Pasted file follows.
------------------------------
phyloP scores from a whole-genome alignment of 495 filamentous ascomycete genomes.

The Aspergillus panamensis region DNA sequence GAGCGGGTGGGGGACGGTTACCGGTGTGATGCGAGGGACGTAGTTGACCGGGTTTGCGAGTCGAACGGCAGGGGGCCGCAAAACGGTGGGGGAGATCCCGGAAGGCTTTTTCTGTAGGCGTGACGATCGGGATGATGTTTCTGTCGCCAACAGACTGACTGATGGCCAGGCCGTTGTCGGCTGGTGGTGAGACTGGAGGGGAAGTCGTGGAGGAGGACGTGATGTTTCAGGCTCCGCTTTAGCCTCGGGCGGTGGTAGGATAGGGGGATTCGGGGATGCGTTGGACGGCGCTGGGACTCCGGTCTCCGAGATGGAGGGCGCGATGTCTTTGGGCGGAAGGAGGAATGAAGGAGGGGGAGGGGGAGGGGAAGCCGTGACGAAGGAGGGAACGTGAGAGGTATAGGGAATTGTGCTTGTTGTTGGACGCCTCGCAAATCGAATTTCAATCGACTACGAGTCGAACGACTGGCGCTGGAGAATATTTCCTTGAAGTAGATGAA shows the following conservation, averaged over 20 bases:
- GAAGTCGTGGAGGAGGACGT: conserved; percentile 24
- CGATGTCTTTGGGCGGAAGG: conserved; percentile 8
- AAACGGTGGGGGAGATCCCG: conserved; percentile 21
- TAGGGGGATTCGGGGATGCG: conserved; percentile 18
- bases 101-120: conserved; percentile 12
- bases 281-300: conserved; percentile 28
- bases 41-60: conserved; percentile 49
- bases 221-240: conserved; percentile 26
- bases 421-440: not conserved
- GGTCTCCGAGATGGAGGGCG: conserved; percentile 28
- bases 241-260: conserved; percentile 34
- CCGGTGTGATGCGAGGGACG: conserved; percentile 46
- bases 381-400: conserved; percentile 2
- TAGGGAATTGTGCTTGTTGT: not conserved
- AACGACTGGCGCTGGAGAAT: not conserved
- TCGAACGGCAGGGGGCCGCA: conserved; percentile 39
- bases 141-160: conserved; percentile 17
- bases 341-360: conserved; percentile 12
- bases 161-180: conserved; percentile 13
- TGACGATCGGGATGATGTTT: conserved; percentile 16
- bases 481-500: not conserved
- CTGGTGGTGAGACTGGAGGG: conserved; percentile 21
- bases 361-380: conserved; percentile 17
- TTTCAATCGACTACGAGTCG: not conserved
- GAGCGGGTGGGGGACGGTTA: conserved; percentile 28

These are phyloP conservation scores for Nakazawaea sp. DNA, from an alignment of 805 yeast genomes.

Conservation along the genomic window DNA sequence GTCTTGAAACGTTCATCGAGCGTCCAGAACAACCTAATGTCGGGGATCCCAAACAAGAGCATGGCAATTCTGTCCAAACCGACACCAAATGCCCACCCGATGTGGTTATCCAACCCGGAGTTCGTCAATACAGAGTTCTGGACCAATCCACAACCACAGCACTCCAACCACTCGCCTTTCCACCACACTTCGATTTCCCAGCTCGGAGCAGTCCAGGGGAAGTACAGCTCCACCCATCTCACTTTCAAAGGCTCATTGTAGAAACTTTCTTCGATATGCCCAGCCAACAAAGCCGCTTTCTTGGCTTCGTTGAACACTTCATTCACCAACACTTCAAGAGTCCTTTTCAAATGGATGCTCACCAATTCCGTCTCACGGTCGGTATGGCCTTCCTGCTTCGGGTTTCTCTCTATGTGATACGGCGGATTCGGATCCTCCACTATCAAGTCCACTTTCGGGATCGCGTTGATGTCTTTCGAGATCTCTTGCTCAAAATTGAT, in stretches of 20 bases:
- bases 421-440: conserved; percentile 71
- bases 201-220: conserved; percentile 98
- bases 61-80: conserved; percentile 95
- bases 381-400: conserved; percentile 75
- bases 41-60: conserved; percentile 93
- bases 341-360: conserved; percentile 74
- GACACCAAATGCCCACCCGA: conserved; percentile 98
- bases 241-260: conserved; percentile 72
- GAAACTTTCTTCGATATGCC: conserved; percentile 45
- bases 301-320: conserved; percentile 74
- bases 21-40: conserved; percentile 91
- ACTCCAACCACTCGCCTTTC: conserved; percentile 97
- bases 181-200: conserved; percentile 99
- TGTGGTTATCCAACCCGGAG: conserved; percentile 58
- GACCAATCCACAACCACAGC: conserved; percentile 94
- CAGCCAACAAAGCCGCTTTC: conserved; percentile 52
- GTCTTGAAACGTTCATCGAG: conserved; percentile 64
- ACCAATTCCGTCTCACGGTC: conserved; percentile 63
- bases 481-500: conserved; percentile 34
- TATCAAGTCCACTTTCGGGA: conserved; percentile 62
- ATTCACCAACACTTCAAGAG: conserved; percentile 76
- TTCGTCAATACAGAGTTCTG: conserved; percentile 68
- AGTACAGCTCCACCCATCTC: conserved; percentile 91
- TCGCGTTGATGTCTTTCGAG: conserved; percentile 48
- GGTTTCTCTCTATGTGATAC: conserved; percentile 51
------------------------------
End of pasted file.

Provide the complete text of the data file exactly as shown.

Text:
phyloP scores from a whole-genome alignment of 495 filamentous ascomycete genomes.

The Aspergillus panamensis region DNA sequence GAGCGGGTGGGGGACGGTTACCGGTGTGATGCGAGGGACGTAGTTGACCGGGTTTGCGAGTCGAACGGCAGGGGGCCGCAAAACGGTGGGGGAGATCCCGGAAGGCTTTTTCTGTAGGCGTGACGATCGGGATGATGTTTCTGTCGCCAACAGACTGACTGATGGCCAGGCCGTTGTCGGCTGGTGGTGAGACTGGAGGGGAAGTCGTGGAGGAGGACGTGATGTTTCAGGCTCCGCTTTAGCCTCGGGCGGTGGTAGGATAGGGGGATTCGGGGATGCGTTGGACGGCGCTGGGACTCCGGTCTCCGAGATGGAGGGCGCGATGTCTTTGGGCGGAAGGAGGAATGAAGGAGGGGGAGGGGGAGGGGAAGCCGTGACGAAGGAGGGAACGTGAGAGGTATAGGGAATTGTGCTTGTTGTTGGACGCCTCGCAAATCGAATTTCAATCGACTACGAGTCGAACGACTGGCGCTGGAGAATATTTCCTTGAAGTAGATGAA shows the following conservation, averaged over 20 bases:
- GAAGTCGTGGAGGAGGACGT: conserved; percentile 24
- CGATGTCTTTGGGCGGAAGG: conserved; percentile 8
- AAACGGTGGGGGAGATCCCG: conserved; percentile 21
- TAGGGGGATTCGGGGATGCG: conserved; percentile 18
- bases 101-120: conserved; percentile 12
- bases 281-300: conserved; percentile 28
- bases 41-60: conserved; percentile 49
- bases 221-240: conserved; percentile 26
- bases 421-440: not conserved
- GGTCTCCGAGATGGAGGGCG: conserved; percentile 28
- bases 241-260: conserved; percentile 34
- CCGGTGTGATGCGAGGGACG: conserved; percentile 46
- bases 381-400: conserved; percentile 2
- TAGGGAATTGTGCTTGTTGT: not conserved
- AACGACTGGCGCTGGAGAAT: not conserved
- TCGAACGGCAGGGGGCCGCA: conserved; percentile 39
- bases 141-160: conserved; percentile 17
- bases 341-360: conserved; percentile 12
- bases 161-180: conserved; percentile 13
- TGACGATCGGGATGATGTTT: conserved; percentile 16
- bases 481-500: not conserved
- CTGGTGGTGAGACTGGAGGG: conserved; percentile 21
- bases 361-380: conserved; percentile 17
- TTTCAATCGACTACGAGTCG: not conserved
- GAGCGGGTGGGGGACGGTTA: conserved; percentile 28

These are phyloP conservation scores for Nakazawaea sp. DNA, from an alignment of 805 yeast genomes.

Conservation along the genomic window DNA sequence GTCTTGAAACGTTCATCGAGCGTCCAGAACAACCTAATGTCGGGGATCCCAAACAAGAGCATGGCAATTCTGTCCAAACCGACACCAAATGCCCACCCGATGTGGTTATCCAACCCGGAGTTCGTCAATACAGAGTTCTGGACCAATCCACAACCACAGCACTCCAACCACTCGCCTTTCCACCACACTTCGATTTCCCAGCTCGGAGCAGTCCAGGGGAAGTACAGCTCCACCCATCTCACTTTCAAAGGCTCATTGTAGAAACTTTCTTCGATATGCCCAGCCAACAAAGCCGCTTTCTTGGCTTCGTTGAACACTTCATTCACCAACACTTCAAGAGTCCTTTTCAAATGGATGCTCACCAATTCCGTCTCACGGTCGGTATGGCCTTCCTGCTTCGGGTTTCTCTCTATGTGATACGGCGGATTCGGATCCTCCACTATCAAGTCCACTTTCGGGATCGCGTTGATGTCTTTCGAGATCTCTTGCTCAAAATTGAT, in stretches of 20 bases:
- bases 421-440: conserved; percentile 71
- bases 201-220: conserved; percentile 98
- bases 61-80: conserved; percentile 95
- bases 381-400: conserved; percentile 75
- bases 41-60: conserved; percentile 93
- bases 341-360: conserved; percentile 74
- GACACCAAATGCCCACCCGA: conserved; percentile 98
- bases 241-260: conserved; percentile 72
- GAAACTTTCTTCGATATGCC: conserved; percentile 45
- bases 301-320: conserved; percentile 74
- bases 21-40: conserved; percentile 91
- ACTCCAACCACTCGCCTTTC: conserved; percentile 97
- bases 181-200: conserved; percentile 99
- TGTGGTTATCCAACCCGGAG: conserved; percentile 58
- GACCAATCCACAACCACAGC: conserved; percentile 94
- CAGCCAACAAAGCCGCTTTC: conserved; percentile 52
- GTCTTGAAACGTTCATCGAG: conserved; percentile 64
- ACCAATTCCGTCTCACGGTC: conserved; percentile 63
- bases 481-500: conserved; percentile 34
- TATCAAGTCCACTTTCGGGA: conserved; percentile 62
- ATTCACCAACACTTCAAGAG: conserved; percentile 76
- TTCGTCAATACAGAGTTCTG: conserved; percentile 68
- AGTACAGCTCCACCCATCTC: conserved; percentile 91
- TCGCGTTGATGTCTTTCGAG: conserved; percentile 48
- GGTTTCTCTCTATGTGATAC: conserved; percentile 51